2. Holy Trinity of Business Impact
- The Achilles hill of stakeholders is that having an open-ended problem in AI normally amounts to a money pit where no value comes out of it. The problem has to be SMART. It must be solvable within a time-frame and budget that stakeholders agree to.
- To think strategically about this, create a checklist of three things that together define business impact. If a business problem has a checkbox on all three things, then its a good problem to go after.
- Consider whether the problem has a business impact which is viable in the long term, whether it has eminent value, and whether it is doable within the given time and budget. Writing down ideas and then validating these factors with business stakeholders goes a long way toward ensuring success. The data collected can have a weight-age system to make decision making more transparent and data-driven.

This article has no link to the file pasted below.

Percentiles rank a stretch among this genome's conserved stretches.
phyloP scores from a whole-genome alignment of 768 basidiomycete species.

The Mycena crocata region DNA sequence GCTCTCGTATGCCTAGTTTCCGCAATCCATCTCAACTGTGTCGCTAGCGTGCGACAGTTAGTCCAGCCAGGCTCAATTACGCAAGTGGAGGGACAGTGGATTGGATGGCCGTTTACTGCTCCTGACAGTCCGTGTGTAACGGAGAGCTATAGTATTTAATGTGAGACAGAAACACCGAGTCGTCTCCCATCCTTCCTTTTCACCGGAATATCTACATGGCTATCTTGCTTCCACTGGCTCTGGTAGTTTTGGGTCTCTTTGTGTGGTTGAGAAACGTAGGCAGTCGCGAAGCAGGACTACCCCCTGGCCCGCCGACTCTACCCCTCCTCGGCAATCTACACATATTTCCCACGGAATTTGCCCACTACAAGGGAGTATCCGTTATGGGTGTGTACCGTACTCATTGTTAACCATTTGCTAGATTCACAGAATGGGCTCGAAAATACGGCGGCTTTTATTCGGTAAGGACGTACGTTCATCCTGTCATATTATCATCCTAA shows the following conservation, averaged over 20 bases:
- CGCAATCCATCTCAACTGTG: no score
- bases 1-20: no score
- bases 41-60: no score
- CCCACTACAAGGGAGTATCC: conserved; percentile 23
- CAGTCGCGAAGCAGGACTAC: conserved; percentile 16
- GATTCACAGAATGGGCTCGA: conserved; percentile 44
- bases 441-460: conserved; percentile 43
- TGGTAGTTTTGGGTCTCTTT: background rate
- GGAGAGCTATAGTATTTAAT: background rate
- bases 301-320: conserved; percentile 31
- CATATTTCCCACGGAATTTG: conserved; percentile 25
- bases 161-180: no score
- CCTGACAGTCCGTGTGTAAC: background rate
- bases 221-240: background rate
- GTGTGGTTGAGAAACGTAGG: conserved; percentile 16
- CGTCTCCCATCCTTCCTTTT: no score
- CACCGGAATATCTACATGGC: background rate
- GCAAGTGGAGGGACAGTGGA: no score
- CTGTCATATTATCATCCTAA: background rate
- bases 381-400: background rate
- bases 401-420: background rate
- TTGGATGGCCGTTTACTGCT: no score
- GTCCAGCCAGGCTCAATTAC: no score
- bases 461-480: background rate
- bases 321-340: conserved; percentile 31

3. Storytelling == AI Value
In the end, any AI project is only as good as a story it can tell. It’s true that every dataset CAN tell a story, but it will NOT until you build your characters at the onset.
- Know the cast of characters ..who is your audience, why do they want the information, and why should this matter? …It should have suspense, some drama and most importantly a point of view. A good data science story is one from the point of view of a narrator. That narrator can be a sales rep, support agent, director of marketing…or multiple characters whose lives will be impacted by this data science project.
- Be sure to link the problem to Business KPIs. Or map the relationship between model KPIs and business KPIs at the defining stage of the project.
- For example, how does 90% accuracy on retention translate to NPS scores? Or how does 70% precision on bad debt reduce the new sales rate? Or how much reduction in staff does a NLU project to classify complaints yield? More often than not, such analyses reveal that the metrics that matter to the business can differ from those that matter to data science. Aligning them needs to happen prior to the start of project — not at the end.